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AStudentInArms
07-25-2011, 8:17 PM
I got an interesting dilemma. I am relatively a novice shooter and my first gun was a Glock 17. Anyway, my skills have improved over the months and I get a nice tight grouping on the target when I shoot. Well, here is the dilemma, I started noticing that I shoot relatively low even when my sight picture is the “standard” six o clock hold sight picture, e.g. an inch to several inches low depending on how far I was standing and shooting at my target. So initially when it happened, I dismissed it as maybe lack of trigger control, flinching, etc. and diligently practiced dry fire, put the casing on the tip of the gun and more dry firing, etc. So after diligently practicing for few weeks, I went out to the shooting range again and started at 10 yds, 15 yds. I would warm up by shooting at head (NRA Police silhouette - the ones with the 7 ring), right around the center of the “head” and shot off around 20 rounds and guess what? They all ended up in a nice grouping but around the neck area, everyone kind of laughed, at least if you encounter a burglar you get him one way or the other, lol.

Anyway, with humor aside, this kind of discouraged me a bit, after all that practice, am I not capable of shooting correctly? I mean, I am the last guy to blame anything on the equipment but after encountering similar situations on subsequent outings, I got bit frustrated. What the heck am I doing wrong??? So I asked my pistol instructor to see if he can shoot couple of rounds on my gun, he is a very qualified shooter/instructor and guess what? Yep, he was shooting low just like me and he was bit surprised. Couple of assistant instructors looked at the gun and the sight and they came to similar conclusions.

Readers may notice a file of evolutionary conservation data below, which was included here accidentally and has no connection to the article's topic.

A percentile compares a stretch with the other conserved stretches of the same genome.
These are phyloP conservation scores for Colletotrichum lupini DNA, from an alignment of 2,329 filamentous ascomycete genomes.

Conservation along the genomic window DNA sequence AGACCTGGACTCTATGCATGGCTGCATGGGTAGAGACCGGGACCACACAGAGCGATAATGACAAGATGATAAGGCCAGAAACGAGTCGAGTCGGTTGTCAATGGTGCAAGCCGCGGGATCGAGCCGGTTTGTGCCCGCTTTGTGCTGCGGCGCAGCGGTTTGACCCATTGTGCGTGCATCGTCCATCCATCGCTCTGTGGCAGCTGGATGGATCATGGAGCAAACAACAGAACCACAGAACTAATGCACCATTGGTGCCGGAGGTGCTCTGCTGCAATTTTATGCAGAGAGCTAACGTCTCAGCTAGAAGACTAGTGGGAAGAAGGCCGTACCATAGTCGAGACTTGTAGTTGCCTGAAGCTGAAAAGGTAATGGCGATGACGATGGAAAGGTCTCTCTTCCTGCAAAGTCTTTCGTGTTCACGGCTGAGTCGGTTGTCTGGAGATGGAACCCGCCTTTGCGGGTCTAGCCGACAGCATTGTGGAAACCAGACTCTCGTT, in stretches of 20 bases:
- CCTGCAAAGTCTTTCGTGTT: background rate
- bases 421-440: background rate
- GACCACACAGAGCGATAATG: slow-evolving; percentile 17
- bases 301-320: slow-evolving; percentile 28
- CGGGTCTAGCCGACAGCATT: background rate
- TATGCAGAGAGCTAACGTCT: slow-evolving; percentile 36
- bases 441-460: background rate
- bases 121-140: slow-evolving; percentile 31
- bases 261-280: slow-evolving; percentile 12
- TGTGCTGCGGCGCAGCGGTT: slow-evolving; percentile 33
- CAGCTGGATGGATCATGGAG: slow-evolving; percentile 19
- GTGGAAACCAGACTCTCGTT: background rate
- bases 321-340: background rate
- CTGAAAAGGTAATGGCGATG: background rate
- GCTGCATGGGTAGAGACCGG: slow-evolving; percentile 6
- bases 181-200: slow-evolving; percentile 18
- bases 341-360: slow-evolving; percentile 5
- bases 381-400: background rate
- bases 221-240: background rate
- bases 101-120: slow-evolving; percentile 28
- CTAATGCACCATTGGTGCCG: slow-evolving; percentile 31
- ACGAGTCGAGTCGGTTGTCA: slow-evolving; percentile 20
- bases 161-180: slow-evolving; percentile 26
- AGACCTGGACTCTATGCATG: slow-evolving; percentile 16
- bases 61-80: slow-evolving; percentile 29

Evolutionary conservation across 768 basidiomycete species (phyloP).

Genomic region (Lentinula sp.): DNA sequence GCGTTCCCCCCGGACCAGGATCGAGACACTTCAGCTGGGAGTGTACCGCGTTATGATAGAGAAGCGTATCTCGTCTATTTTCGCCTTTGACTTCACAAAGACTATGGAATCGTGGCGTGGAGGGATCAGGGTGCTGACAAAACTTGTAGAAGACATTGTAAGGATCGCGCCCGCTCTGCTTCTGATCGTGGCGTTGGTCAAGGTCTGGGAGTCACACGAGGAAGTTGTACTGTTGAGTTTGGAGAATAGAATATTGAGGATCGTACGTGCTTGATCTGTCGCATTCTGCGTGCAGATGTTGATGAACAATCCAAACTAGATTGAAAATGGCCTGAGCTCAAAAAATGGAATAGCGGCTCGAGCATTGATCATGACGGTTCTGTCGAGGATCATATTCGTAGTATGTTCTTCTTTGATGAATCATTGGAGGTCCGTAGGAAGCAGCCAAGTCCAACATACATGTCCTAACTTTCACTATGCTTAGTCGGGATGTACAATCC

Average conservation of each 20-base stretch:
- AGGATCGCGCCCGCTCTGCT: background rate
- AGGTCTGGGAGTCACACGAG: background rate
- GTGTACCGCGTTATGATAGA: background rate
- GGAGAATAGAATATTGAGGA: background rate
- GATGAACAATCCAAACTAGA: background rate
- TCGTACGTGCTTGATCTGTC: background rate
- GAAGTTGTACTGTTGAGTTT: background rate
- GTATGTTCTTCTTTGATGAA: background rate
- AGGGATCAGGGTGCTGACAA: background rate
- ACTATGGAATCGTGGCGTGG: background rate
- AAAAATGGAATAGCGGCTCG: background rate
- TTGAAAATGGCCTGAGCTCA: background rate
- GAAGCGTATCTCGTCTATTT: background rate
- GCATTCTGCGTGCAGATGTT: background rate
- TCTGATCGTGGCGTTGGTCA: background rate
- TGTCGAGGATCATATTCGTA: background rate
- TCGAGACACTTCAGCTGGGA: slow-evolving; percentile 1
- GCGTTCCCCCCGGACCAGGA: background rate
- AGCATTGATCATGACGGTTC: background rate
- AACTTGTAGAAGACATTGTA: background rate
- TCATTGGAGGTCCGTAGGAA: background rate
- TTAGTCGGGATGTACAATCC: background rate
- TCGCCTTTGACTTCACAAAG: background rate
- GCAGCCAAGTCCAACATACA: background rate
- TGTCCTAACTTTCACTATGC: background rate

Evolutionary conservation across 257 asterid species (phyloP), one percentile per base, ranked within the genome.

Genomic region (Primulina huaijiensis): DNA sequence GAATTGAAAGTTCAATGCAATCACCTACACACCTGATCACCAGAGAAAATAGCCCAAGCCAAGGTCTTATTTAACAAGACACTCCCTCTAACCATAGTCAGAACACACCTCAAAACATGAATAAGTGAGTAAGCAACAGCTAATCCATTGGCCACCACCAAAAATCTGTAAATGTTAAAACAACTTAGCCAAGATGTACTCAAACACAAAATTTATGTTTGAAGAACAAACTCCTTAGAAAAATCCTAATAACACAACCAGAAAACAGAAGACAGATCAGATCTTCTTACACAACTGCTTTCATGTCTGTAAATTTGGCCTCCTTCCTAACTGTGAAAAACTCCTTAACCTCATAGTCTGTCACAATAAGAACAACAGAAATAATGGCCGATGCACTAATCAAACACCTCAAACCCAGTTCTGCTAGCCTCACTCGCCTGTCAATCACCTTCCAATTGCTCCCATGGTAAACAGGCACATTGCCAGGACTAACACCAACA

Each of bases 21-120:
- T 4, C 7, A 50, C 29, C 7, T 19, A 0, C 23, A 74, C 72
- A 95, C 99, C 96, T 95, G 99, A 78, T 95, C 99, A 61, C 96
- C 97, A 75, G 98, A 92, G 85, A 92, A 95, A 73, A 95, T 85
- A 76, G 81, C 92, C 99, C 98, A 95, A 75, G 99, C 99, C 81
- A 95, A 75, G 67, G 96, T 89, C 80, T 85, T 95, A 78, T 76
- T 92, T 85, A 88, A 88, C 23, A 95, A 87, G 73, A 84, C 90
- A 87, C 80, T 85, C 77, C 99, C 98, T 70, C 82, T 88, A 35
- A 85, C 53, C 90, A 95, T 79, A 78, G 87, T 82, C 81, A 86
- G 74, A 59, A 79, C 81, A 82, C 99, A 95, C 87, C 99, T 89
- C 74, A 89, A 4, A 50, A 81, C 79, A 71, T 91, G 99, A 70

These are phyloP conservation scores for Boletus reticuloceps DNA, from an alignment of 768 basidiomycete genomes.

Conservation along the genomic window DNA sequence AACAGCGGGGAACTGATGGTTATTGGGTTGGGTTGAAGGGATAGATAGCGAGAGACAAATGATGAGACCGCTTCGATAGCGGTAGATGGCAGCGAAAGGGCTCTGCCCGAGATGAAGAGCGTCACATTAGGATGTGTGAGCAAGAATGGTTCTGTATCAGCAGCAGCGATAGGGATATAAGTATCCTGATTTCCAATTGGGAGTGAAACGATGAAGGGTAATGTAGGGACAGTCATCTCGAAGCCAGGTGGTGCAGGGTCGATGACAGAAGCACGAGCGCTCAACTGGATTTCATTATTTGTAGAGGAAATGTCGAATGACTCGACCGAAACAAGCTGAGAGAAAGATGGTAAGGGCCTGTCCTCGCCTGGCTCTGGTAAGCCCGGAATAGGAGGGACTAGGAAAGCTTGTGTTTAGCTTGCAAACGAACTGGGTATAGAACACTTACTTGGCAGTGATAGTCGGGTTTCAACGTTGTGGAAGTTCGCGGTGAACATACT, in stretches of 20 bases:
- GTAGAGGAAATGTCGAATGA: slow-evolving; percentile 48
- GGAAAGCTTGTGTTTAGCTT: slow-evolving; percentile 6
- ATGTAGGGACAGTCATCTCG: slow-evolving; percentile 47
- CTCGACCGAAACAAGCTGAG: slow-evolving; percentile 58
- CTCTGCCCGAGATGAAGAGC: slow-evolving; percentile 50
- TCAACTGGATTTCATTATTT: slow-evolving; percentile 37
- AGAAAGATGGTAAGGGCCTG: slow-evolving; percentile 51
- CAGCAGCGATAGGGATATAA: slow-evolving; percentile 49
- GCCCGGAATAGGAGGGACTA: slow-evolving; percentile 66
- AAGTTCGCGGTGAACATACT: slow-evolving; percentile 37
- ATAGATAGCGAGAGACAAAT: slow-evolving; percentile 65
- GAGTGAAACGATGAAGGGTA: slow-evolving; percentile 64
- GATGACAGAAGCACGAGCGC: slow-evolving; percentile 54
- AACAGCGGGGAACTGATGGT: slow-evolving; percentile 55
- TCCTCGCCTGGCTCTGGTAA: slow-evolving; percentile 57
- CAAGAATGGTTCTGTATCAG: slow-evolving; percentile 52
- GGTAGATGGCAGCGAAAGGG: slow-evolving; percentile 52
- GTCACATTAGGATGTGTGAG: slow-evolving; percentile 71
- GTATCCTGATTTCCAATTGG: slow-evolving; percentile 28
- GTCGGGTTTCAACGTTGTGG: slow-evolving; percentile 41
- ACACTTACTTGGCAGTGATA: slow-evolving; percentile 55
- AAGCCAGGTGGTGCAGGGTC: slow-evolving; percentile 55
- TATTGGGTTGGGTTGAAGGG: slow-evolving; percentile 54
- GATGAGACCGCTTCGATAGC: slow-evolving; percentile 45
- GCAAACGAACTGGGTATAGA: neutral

There was some relief to finally realize that it wasn’t entirely my fault, it was the gun, or specifically maybe the sight. The Glock 17 has fixed sights so I am wondering what my options are? I already asked the instructor and he said you can try to send it off to Glock and see what they can do, which may or may not take a while and it doesn’t necessary guarantee your issues will be resolved or the other option is going to a Glock armorer who can install new sights and adjust it accordingly.

Now mind you, I am not knocking the Glock, in fact, I found the Glock to be a very nice gun to shoot, my groupings were good be it few inches below the intended target and it is a pleasure to own and shoot a Glock as my first gun, I guess it was my bad luck to get that one Glock with a minor issue. And no, I never dropped it or abused it in any way to create this issue, not to mention the fact that it was a brand new Glock when I got it. For now, I am compensating the targeting issue by aiming at the middle of the target or even slightly higher instead of using the standard six o clock hold sight picture, that seems to help. :)

drunktank
07-25-2011, 8:21 PM
Have you tried different ammo?

Fatstackz
07-25-2011, 8:29 PM
Do you know anyone with a bore sight laser so that you can compare the point of aim to the actual barrel?

I have bought the "laser ammo" from the glock store. I also bought the bore sight cap to help me learn the same.

jumpthestack
07-25-2011, 8:41 PM
You can file down the front sight to raise your point of impact. A plastic front sight for a Glock can be had for about 5 bucks, so if you mess it up or later find out it was you and not the gun, you can just replace the sight. You can very easily replace the front sight yourself, just shell out a few more bucks for a front sight tool.

InGrAM
07-25-2011, 8:42 PM
Do you have access to another handgun? Try shooting a different pistol and see what happens. If you hit in the same spot I would say it is you.

Try different types of ammo as well.

I will say this. You are going to have a little trouble trying to switch to a different type of handgun if you have only shot and handled a glock. The grip and grip angle of the glock is quit different than most other handgun companies, It does not naturally point like say a 1911 or similar pistol.

AStudentInArms
07-25-2011, 9:13 PM
thank you for the responses. Given that few of the instructors did shoot the gun and they had the same result as me, I am fairly certain it is the gun. In regards to the ammo, are you talking about different brand or are you referring more about the grain, I do use a 115 grain ammo, remington.

smarter
07-25-2011, 10:36 PM
Anyone feel free to correct me if i'm wrong, but at a closer distance, some times you need to compensate by aiming a bit higher.

Example: If you point your gun up against a wall, your barrel will be position at a lower point than what your sight picture says your pointing.

I don't know if i made any sense.